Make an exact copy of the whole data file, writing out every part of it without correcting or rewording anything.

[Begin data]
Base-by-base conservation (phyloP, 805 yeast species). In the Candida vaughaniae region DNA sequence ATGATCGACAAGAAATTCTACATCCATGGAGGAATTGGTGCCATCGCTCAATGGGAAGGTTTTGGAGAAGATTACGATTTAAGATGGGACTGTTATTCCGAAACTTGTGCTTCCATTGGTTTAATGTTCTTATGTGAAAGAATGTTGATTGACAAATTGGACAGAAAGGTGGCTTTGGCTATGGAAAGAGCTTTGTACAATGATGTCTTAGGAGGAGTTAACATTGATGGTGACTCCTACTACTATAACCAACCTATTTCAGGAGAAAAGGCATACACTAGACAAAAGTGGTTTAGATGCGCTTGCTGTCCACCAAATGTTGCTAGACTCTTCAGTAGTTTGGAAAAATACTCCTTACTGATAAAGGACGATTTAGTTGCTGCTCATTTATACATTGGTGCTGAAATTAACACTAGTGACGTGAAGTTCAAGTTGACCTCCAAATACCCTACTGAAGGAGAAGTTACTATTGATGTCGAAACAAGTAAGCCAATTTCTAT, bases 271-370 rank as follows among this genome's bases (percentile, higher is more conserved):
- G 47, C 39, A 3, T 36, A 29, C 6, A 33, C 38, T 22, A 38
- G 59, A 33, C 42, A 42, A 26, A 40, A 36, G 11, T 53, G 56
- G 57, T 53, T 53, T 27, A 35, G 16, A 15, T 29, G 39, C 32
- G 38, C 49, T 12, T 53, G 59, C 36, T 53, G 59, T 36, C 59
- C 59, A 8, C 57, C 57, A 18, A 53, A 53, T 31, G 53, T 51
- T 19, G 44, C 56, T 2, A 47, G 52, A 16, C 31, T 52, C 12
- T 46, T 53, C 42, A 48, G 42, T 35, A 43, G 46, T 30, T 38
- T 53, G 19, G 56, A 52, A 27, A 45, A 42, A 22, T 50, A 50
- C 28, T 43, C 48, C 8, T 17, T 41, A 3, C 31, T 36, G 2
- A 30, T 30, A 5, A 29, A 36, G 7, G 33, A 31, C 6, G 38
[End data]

Base-by-base conservation (phyloP, 805 yeast species). In the Candida vaughaniae region DNA sequence ATGATCGACAAGAAATTCTACATCCATGGAGGAATTGGTGCCATCGCTCAATGGGAAGGTTTTGGAGAAGATTACGATTTAAGATGGGACTGTTATTCCGAAACTTGTGCTTCCATTGGTTTAATGTTCTTATGTGAAAGAATGTTGATTGACAAATTGGACAGAAAGGTGGCTTTGGCTATGGAAAGAGCTTTGTACAATGATGTCTTAGGAGGAGTTAACATTGATGGTGACTCCTACTACTATAACCAACCTATTTCAGGAGAAAAGGCATACACTAGACAAAAGTGGTTTAGATGCGCTTGCTGTCCACCAAATGTTGCTAGACTCTTCAGTAGTTTGGAAAAATACTCCTTACTGATAAAGGACGATTTAGTTGCTGCTCATTTATACATTGGTGCTGAAATTAACACTAGTGACGTGAAGTTCAAGTTGACCTCCAAATACCCTACTGAAGGAGAAGTTACTATTGATGTCGAAACAAGTAAGCCAATTTCTAT, bases 271-370 rank as follows among this genome's bases (percentile, higher is more conserved):
- G 47, C 39, A 3, T 36, A 29, C 6, A 33, C 38, T 22, A 38
- G 59, A 33, C 42, A 42, A 26, A 40, A 36, G 11, T 53, G 56
- G 57, T 53, T 53, T 27, A 35, G 16, A 15, T 29, G 39, C 32
- G 38, C 49, T 12, T 53, G 59, C 36, T 53, G 59, T 36, C 59
- C 59, A 8, C 57, C 57, A 18, A 53, A 53, T 31, G 53, T 51
- T 19, G 44, C 56, T 2, A 47, G 52, A 16, C 31, T 52, C 12
- T 46, T 53, C 42, A 48, G 42, T 35, A 43, G 46, T 30, T 38
- T 53, G 19, G 56, A 52, A 27, A 45, A 42, A 22, T 50, A 50
- C 28, T 43, C 48, C 8, T 17, T 41, A 3, C 31, T 36, G 2
- A 30, T 30, A 5, A 29, A 36, G 7, G 33, A 31, C 6, G 38